As we mentioned, the Senate voted to move ahead with the trial 56 to 44. Six Republican senators joined all 50 of the Democrats. And today they included Senator Bill Cassidy of Louisiana, a Republican, newly re-elected, who last month had voted to end the trial saying it`s unconstitutional.


SEN. BILL CASSIDY, (R) LOUISIANA: The House managers were focused, they were organized. They made a compelling argument.

President Trump`s team were disorganized. They did everything they could but to talk about the question at hand. And when they talked about it, they kind of glided over it, almost as if they were embarrassed of their arguments.

Now I`m an impartial juror and one side is doing a great job and the other side`s doing a terrible job. On the issue at hand as an impartial juror, I`m going to vote for the side that did the good job.


WILLIAMS: Meanwhile, there`s this brand new in the last few minutes. Bloomberg has new reporting on Mitch McConnell`s thinking about this trial. The Senate Minority Leader is said to be, "signaling to fellow Republicans that the final vote on Donald Trump`s impeachment is a matter of conscience." Imagine that. "And that senators who disputed the constitutionality of the trial," today`s vote, "could still vote to convict the former president."

McConnell has also suggested that he hasn`t made up his mind how he`ll vote.

Today the Kentucky Republican voted to declare the entire thing unconstitutional.

The current president, for his parts, spent his day trying to gather more support for his massive coronavirus relief bill. Biden met with several CEOs to pitch his nearly $2 trillion plan. Of course, there was no escaping what was taking place across town on Capitol Hill.


UNIDENTIFIED FEMALE: Are you going to watch the trial?

JOE BIDEN, PRESIDENT OF THE UNITED STATES: I`m not -- Look, I told you before I have a job. We`ve already lost over 450,000 people, we`re going to lose a whole lot more if you don`t act and act decisively and quickly.

A lot of children are grown to bed hungry. A lot of families are food insecure, they`re in trouble. That`s my job.

The Senate has their job, they`re about begin it. I`m sure they`re going to conduct themselves well. And that`s all I`m going to have to say about impeachment.


WILLIAMS: With that, let`s bring in our leadoff guests on this Tuesday night. A celebrated professor, a celebrated journalist and a celebrated historian Melissa Murray. She`s an NYU law professor, who clerked for Sonia Sotomayor on the U.S. Court of Appeals.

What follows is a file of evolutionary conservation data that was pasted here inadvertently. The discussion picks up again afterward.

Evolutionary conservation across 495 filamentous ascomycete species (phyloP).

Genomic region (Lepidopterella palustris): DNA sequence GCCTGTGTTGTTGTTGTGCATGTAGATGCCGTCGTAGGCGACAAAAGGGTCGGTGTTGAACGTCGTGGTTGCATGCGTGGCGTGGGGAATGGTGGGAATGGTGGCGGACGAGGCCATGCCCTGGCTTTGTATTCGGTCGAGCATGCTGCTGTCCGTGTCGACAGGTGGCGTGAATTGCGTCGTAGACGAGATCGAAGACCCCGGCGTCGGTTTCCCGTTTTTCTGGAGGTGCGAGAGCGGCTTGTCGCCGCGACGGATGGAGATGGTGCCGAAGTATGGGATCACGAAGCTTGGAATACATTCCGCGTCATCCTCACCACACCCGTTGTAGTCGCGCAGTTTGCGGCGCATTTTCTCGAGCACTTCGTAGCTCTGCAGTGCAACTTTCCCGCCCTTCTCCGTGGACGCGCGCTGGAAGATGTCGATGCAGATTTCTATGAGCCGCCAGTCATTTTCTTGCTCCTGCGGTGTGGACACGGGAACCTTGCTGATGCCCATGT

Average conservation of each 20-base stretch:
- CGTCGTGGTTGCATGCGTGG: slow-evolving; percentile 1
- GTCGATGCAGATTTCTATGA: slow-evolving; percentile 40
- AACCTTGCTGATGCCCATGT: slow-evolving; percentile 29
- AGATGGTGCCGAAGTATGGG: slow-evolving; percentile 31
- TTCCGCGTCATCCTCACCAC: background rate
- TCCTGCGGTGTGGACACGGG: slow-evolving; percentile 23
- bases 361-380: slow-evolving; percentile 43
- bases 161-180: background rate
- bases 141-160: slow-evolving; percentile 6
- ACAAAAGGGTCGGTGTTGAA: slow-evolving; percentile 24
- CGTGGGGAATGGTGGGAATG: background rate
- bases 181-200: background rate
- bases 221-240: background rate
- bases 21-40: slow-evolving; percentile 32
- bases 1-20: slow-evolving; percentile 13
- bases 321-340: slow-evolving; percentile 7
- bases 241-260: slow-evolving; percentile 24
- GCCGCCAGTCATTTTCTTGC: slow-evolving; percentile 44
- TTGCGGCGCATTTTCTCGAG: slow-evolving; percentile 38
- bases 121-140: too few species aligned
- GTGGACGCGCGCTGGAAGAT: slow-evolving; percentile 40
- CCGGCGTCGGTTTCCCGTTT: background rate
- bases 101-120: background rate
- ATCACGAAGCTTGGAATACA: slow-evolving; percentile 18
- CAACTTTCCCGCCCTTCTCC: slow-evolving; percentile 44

Peter Baker, Chief White House Correspondent for "The New York Times." He is among the co-authors of the book we turn to every year or so around here "Impeachment and American History."

And the author presidential historian and Twitter humorist Michael Beschloss. His latest work clearly visible on so many of the shelves just behind so many of our guests is "Presidents of War." And it`s there for good reason.

Good evening, and welcome to you all.

Peter, I`d like to begin with your beat. A dry transcript of a phone call to Ukraine, this is not, this was a national emergency. We all live through this. This is, as has been said all during the day to day, one of those rare events that seems to grow in importance and emotional heft.

The further away we get from it and look back at what happened on six January, does this have the capacity, Peter, conviction or acquittal, to be more damaging to what`s left of the Trump name than that first impeachment?

PETER BAKER, "THE NEW YORK TIMES" CHIEF WHITE HOUSE CORRESPONDENT: Well, I think it`s a broader look at the Trump presidency as a whole than the impeachment trial we had last year. The impeachment managed last year, the House Democrats decided to charge President Trump on the Ukraine pressure scheme, deliberately decided to keep their case narrow and specific to one instance that they thought was most provable rather than a panoply of issues that this presidents for years have raised.

Today, you saw the exact opposite. You saw a trial that is going to the heart of the Trump presidency, because it raises so many issues that have been a concern these last four years. His assault on the truth is undermining of Democratic institutions. His, you know, shattering of norms.

And obviously, I think the, you know, results may in fact, be preordained. We saw a vote today where 44 Republicans said that trials not even constitutional. So, it may not be very suspenseful in the end. But I think over the next few days, and this next week, you`re going to see the larger issues that the Trump presidency has raised, put on display for the American people and vivid relief in a way that last year`s rather abstract trial may not have been quite so compelling.

WILLIAMS: Professor, in light of the news about McConnell tonight, Republicans on the Hill are no doubt googling the word conscience and see what that might mean for their vote. That`ll be interesting.

But be that as it may, as you watch today, are we correct in saying that Democrats were appealing to a wider audience and the lawyers for Trump perhaps were appealing to the room?


What happened here today was that you had the American people assembled around their T.V. sets, you had the Congress all looking forward at this. It was the widest audience they possibly could have had. And so they press their case, they actually made their substantive case, even though the issue to be debated was a narrow issue of procedure, whether the Senate even had the authority to try a former president under an article of impeachment. But they brought the whole case today because the world was watching.